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Drawing showing the extent of the Anglican Benefice of Seaview, St Helens, Brading & Yaverland on the Isle of Wight

Benefice Blog 2019

St Helen's Church receives Eco Church Gold Award

The following Press Release was issued on Friday 6th December 2019.

Gold Award Logo

At the beginning of November, the Church of England's Environmental Working Group chaired by the Bishop of Salisbury, Nick Holtam, urged that the Church must move much faster in its response to climate change. He said. "The church needs to recognise this is a climate emergency and speed up its actions . . . . We ought to ensure every church is an Eco Church, and that in every congregation every Christian is asking questions about how we can live more lightly." In response to this, dioceses all over the country have been signing up with A Rocha as Eco Dioceses and Portsmouth is following this lead. At present there are fifteen registered churches and four bronze awards in the diocese. In the whole country, throughout all denominations, there are over 2000 churches signed up to the scheme and just ten churches have the top award of Gold. St Helen's Church, in the rural parish of St Helens on the Isle of Wight, is one of those and one of just four churches in the South of England to have achieved this. The other Church of England churches are St James's, Piccadilly and Hillfield Franciscan Friary. The third is a United Reformed church in Edenbridge. 

Although a small rural parish with seemingly limited resources, the St Helen's congregation has demonstrated passion and commitment in response to the climate emergency, under the leadership of Revd Ali Morley. Ali’s enthusiasm for Eco Church has been infectious and one project has quickly led to another. Surveying the flora and fauna of the churchyard over the year led to plans for the construction of a pond, for tree planting (with help from a free pack from the Woodland Trust) and the protection and monitoring of the resident glow worm population. A disused labyrinth in the churchyard was lovingly restored and is used for prayer and contemplation. Assessing the congregation’s individual carbon footprints led to a desire to promote sustainable living. The need to reduce single-use plastic consumption led to the setting up of the plastic bottle refill station: the church buys eco-friendly products such as shampoo and household detergents in bulk and sets up a stall at church coffee mornings to enable the community to refill their empty bottles. In order to reduce plastic consumption at Christmas, an afternoon craft workshop was organised to make sustainable Christmas gifts.  The pressing need to plant more trees led to a seed-planting project with St Helens Primary School as part of a long-term commitment to the village’s children. Ali has also worked with school and youth groups on plastic reduction with the aid of a large dolphin named Trashy, who collects crisp packets.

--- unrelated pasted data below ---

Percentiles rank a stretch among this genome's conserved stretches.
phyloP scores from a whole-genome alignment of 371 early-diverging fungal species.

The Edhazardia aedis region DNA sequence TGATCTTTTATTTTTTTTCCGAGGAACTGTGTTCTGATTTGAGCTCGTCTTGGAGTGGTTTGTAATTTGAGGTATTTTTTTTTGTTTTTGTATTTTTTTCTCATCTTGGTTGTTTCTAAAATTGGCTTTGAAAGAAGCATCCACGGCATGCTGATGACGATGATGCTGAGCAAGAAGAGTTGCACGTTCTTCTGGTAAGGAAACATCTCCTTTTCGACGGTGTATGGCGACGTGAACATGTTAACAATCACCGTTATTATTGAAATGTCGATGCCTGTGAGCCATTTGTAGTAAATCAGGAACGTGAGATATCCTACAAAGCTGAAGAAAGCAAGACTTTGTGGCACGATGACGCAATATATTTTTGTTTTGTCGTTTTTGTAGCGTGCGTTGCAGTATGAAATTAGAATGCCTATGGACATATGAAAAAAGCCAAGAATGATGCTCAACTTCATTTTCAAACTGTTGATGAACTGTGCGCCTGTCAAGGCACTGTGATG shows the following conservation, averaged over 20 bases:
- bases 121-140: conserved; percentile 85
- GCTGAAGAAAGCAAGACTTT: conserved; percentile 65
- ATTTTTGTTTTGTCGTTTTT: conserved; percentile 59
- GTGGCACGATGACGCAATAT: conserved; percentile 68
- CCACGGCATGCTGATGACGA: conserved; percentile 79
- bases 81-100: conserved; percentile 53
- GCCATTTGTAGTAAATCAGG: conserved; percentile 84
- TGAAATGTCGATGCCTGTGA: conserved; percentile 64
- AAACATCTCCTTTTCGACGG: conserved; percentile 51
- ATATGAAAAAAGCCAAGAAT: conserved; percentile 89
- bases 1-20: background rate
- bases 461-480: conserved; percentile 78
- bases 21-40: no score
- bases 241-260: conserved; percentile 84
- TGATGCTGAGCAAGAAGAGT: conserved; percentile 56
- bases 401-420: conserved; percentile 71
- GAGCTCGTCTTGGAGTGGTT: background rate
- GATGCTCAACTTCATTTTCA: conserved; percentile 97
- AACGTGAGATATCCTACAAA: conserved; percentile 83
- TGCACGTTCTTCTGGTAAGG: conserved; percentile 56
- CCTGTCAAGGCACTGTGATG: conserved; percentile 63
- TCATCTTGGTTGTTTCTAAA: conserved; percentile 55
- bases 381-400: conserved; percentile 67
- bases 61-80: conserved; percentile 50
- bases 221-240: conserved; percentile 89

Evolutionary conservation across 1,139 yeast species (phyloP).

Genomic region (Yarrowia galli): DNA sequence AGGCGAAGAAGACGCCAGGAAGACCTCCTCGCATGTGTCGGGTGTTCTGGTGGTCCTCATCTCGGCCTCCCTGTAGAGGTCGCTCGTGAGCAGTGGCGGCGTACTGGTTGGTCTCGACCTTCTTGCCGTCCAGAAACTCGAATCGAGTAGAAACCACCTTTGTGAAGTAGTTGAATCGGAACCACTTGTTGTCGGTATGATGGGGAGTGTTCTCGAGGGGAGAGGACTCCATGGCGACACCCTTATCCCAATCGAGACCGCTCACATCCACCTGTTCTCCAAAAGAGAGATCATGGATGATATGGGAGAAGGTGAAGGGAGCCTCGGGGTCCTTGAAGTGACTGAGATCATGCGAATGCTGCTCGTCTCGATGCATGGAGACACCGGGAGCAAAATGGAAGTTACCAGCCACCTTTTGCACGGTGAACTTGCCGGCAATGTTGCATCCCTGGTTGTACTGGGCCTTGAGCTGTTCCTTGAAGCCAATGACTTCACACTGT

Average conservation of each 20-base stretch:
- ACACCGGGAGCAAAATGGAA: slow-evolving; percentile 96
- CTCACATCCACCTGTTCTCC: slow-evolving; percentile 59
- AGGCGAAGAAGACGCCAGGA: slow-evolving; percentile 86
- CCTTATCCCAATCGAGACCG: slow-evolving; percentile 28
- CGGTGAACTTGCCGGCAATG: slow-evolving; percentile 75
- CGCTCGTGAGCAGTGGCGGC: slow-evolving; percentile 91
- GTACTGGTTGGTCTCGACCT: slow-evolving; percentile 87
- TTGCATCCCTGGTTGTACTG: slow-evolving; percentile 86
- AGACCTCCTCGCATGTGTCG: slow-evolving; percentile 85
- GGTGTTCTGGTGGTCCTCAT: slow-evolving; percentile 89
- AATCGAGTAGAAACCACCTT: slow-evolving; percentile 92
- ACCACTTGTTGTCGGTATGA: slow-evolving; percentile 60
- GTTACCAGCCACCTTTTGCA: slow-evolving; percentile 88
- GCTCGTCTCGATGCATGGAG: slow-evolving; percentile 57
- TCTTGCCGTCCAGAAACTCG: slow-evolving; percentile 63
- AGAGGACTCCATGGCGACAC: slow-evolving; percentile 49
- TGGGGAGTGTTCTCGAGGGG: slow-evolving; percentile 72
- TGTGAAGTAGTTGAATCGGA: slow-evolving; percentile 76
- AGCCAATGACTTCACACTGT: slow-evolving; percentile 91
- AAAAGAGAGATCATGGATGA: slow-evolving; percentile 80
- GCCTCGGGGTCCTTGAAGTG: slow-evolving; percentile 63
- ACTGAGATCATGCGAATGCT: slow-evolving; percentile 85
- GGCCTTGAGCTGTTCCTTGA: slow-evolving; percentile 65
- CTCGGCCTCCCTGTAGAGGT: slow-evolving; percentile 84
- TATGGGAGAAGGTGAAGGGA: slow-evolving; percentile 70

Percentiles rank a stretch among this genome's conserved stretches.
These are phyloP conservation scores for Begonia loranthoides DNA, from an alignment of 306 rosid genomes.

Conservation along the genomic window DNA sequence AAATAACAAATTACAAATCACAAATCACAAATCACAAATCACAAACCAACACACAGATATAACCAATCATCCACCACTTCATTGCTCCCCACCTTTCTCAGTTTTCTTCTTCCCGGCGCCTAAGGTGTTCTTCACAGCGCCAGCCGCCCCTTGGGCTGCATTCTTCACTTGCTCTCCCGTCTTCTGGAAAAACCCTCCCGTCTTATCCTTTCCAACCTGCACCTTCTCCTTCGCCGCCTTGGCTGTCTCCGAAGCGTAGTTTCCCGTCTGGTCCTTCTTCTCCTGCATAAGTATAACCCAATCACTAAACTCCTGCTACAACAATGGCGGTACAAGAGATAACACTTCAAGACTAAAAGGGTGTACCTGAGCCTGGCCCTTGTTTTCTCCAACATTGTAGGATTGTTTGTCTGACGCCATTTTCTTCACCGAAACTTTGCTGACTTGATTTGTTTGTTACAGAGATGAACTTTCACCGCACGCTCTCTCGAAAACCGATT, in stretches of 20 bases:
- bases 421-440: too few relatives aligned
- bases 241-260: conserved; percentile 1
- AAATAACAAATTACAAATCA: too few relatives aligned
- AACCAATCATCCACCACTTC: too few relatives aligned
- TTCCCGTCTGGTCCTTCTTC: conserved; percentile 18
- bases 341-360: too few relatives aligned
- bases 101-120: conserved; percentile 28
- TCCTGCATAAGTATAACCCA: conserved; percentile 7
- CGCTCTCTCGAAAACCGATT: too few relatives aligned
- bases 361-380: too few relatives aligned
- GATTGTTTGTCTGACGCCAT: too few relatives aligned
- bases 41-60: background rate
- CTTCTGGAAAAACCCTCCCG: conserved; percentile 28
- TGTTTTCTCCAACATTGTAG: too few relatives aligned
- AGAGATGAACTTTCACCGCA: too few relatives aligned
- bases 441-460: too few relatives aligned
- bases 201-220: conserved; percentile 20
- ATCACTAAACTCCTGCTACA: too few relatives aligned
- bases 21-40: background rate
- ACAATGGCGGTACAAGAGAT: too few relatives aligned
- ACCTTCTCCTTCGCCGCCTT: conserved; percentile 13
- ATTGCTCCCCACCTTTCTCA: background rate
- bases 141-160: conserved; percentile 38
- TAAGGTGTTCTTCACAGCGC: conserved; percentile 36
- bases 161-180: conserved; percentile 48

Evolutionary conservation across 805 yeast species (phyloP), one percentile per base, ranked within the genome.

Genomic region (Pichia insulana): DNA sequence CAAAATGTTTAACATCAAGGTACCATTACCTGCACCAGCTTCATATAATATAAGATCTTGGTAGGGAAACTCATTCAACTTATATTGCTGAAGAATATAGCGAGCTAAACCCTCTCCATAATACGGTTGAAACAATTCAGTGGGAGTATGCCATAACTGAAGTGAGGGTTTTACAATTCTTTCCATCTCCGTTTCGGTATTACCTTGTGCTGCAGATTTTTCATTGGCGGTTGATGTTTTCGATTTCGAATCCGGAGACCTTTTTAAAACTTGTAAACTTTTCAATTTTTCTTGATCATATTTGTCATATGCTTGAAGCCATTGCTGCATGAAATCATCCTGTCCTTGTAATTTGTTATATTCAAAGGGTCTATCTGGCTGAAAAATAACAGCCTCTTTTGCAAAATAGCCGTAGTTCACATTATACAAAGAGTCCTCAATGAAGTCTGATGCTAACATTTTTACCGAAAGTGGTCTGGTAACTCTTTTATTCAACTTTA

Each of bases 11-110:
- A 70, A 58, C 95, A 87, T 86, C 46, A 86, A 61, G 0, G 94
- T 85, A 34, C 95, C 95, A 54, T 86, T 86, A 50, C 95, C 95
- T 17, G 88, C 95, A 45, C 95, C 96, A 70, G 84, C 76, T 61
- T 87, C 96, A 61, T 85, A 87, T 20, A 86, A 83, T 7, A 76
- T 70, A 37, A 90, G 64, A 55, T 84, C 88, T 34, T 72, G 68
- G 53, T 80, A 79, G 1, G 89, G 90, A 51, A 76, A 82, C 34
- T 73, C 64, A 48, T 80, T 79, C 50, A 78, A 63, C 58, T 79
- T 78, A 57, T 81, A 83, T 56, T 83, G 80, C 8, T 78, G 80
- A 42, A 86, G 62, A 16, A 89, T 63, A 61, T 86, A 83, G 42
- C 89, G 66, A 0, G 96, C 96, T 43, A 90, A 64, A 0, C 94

These and other projects have been devised and put into action at monthly Eco Church Sunday afternoon gatherings – which always include environmentally-themed worship and a shared LOAF (local, organic, animal friendly and fairly traded) meal.  A monthly steering group helps to keep all the projects progressing and shares the organisational workload.